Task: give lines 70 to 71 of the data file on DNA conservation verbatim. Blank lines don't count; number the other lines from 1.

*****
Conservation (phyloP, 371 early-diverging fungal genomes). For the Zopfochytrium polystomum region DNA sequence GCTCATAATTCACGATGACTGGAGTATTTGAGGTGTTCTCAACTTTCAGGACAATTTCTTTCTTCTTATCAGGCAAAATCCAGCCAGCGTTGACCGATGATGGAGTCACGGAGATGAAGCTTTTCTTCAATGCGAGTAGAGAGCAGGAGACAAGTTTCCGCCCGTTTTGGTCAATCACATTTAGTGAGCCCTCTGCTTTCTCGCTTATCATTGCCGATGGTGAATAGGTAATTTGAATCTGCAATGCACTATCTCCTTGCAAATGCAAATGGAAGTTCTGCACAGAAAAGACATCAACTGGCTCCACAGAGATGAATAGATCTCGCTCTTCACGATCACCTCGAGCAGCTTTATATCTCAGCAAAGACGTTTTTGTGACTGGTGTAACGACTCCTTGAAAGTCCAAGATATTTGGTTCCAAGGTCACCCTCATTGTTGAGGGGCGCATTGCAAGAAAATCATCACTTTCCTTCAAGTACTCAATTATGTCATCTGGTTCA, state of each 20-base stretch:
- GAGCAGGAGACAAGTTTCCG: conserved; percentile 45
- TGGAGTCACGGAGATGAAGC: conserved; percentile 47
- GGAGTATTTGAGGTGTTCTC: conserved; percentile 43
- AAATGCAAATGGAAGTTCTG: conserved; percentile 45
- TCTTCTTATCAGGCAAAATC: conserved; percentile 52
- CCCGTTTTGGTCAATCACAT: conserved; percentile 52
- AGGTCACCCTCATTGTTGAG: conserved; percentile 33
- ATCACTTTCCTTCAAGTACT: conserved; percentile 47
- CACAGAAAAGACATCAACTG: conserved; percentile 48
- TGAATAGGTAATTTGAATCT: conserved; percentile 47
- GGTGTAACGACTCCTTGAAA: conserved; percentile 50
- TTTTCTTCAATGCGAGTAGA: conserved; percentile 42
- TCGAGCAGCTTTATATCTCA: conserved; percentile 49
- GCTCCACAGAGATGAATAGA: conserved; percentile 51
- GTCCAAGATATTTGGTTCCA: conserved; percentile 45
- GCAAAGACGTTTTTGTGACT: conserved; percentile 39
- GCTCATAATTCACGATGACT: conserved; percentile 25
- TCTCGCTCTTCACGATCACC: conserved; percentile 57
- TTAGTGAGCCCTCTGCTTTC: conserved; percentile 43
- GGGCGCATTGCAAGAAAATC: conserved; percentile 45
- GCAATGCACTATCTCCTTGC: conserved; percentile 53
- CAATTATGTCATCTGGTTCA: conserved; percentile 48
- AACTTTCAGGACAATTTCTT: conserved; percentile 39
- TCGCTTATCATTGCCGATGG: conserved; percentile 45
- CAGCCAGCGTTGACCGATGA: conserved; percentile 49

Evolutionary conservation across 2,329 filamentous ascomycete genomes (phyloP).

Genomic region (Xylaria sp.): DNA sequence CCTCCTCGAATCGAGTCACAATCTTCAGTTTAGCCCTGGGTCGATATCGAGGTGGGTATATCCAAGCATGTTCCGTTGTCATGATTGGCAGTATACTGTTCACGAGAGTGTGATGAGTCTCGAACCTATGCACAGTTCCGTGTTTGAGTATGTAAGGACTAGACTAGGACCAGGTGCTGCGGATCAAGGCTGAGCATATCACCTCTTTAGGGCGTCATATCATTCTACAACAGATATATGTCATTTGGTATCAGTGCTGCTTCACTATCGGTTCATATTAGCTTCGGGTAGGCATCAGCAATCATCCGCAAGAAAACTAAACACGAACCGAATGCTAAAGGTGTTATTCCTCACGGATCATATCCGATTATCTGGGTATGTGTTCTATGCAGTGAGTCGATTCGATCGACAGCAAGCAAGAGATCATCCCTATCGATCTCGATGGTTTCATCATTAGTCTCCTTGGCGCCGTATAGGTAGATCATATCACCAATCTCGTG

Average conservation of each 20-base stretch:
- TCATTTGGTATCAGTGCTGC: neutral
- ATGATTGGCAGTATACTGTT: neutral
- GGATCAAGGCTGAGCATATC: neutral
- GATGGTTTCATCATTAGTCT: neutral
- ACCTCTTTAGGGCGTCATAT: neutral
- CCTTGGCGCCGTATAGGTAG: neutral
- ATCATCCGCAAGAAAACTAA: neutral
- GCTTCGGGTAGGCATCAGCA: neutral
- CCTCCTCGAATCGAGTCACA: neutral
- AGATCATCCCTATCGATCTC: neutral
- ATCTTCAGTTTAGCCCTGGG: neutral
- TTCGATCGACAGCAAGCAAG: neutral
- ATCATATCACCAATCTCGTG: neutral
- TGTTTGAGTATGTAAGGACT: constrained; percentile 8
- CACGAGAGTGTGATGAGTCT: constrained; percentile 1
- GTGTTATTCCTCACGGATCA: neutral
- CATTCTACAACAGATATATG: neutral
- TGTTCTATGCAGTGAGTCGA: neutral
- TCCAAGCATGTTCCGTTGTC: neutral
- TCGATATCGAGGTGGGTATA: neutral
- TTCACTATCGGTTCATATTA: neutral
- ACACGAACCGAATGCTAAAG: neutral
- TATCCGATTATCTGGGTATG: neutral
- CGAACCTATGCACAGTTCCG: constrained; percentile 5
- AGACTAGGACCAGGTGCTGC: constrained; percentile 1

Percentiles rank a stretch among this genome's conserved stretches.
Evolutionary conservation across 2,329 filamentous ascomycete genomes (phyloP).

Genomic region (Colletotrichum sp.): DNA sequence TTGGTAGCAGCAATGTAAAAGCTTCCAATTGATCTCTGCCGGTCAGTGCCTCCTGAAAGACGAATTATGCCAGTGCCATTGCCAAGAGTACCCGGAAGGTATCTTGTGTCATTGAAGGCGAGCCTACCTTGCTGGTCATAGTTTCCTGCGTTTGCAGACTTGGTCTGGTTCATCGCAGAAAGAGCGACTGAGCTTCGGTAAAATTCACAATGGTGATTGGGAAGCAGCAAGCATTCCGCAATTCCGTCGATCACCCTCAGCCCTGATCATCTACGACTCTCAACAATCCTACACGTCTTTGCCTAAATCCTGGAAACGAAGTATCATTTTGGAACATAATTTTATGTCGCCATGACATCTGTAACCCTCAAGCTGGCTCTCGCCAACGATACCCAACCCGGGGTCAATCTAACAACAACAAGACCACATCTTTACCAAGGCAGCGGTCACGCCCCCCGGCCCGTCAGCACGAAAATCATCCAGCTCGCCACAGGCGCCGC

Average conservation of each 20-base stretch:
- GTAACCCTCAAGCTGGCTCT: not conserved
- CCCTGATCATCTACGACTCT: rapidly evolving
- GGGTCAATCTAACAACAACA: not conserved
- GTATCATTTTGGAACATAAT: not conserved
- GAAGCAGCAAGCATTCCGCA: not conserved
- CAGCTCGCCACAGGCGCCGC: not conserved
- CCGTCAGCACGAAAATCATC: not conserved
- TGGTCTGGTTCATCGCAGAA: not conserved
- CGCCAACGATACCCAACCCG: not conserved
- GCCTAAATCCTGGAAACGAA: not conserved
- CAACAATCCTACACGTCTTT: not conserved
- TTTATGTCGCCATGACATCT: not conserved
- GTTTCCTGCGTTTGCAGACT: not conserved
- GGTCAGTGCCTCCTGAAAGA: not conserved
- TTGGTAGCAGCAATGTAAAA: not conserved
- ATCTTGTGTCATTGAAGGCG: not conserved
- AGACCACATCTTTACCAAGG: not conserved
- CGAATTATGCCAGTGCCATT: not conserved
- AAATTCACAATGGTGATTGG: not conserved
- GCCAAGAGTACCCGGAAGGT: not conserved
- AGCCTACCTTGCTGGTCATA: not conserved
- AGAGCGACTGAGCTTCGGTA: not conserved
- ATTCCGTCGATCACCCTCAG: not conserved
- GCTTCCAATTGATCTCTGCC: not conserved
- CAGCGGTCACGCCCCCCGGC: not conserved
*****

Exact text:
- TTTATGTCGCCATGACATCT: not conserved
- GTTTCCTGCGTTTGCAGACT: not conserved